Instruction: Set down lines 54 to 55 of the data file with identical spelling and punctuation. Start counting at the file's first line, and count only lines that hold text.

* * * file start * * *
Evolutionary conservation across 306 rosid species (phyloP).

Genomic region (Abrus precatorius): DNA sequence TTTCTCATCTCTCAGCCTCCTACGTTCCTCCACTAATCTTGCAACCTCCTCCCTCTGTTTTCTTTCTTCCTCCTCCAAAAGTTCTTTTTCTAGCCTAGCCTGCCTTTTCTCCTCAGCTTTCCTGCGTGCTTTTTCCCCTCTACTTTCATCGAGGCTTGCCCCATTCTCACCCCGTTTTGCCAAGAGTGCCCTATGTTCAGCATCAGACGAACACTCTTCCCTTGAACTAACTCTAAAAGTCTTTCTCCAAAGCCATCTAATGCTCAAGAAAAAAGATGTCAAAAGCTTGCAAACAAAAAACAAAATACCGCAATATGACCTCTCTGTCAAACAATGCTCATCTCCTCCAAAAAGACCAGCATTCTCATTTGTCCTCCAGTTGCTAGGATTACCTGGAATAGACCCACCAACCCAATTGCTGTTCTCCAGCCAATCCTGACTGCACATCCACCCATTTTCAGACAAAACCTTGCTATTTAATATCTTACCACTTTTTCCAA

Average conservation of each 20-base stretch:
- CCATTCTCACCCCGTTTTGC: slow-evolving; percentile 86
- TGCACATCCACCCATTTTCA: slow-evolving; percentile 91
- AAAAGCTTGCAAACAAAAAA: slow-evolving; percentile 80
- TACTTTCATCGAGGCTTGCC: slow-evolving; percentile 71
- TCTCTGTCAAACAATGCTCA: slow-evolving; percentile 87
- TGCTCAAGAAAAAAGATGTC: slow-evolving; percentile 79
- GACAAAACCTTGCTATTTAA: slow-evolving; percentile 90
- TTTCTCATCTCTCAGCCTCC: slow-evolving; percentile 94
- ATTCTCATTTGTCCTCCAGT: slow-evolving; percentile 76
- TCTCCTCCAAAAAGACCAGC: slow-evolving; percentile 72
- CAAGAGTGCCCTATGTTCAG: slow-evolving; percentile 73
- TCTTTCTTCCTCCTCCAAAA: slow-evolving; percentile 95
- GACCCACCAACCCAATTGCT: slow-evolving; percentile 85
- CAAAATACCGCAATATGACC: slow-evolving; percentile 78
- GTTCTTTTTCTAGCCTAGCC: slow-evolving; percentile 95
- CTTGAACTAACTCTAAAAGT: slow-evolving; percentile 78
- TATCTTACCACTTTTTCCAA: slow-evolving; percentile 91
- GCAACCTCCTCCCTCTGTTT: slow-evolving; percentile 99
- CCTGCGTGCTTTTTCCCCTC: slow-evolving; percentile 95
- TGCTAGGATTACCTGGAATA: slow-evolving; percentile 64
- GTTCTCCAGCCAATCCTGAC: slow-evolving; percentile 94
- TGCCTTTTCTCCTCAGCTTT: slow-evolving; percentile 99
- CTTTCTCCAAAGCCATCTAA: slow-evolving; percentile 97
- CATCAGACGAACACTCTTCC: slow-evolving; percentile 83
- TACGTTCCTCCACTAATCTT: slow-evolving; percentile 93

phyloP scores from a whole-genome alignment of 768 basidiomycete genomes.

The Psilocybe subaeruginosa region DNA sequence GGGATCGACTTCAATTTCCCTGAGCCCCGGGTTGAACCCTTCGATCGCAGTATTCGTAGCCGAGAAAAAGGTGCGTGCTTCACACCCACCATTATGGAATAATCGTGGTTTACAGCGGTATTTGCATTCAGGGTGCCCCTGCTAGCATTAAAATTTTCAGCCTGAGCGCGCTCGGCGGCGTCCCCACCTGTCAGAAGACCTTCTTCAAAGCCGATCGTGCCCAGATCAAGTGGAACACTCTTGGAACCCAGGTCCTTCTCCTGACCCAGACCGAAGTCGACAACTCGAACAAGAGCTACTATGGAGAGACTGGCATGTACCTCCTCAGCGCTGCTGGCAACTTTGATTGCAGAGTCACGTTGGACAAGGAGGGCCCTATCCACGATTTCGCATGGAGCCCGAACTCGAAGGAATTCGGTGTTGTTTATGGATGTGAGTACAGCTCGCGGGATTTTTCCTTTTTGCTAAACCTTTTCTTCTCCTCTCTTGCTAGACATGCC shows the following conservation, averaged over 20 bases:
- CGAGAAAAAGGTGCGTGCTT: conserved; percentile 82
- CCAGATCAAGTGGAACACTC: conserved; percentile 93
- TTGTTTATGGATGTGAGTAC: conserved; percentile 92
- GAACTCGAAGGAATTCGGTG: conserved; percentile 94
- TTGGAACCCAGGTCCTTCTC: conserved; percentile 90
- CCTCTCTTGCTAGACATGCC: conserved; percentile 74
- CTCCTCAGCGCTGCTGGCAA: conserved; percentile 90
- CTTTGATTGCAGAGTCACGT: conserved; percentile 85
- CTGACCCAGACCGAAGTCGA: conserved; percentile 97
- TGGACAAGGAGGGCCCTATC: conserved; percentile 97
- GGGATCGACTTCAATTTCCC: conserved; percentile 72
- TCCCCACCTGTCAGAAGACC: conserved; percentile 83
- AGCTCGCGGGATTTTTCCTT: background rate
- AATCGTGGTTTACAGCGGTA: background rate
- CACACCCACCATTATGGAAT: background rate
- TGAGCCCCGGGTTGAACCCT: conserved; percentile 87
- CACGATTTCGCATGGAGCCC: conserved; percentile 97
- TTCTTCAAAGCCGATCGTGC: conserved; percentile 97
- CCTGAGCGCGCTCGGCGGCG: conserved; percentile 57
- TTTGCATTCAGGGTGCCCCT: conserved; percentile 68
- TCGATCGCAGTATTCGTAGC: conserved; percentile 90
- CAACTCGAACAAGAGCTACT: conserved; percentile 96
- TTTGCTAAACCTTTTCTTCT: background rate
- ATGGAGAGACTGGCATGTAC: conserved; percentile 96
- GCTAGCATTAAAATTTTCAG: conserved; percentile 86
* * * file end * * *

- ATGGAGAGACTGGCATGTAC: conserved; percentile 96
- GCTAGCATTAAAATTTTCAG: conserved; percentile 86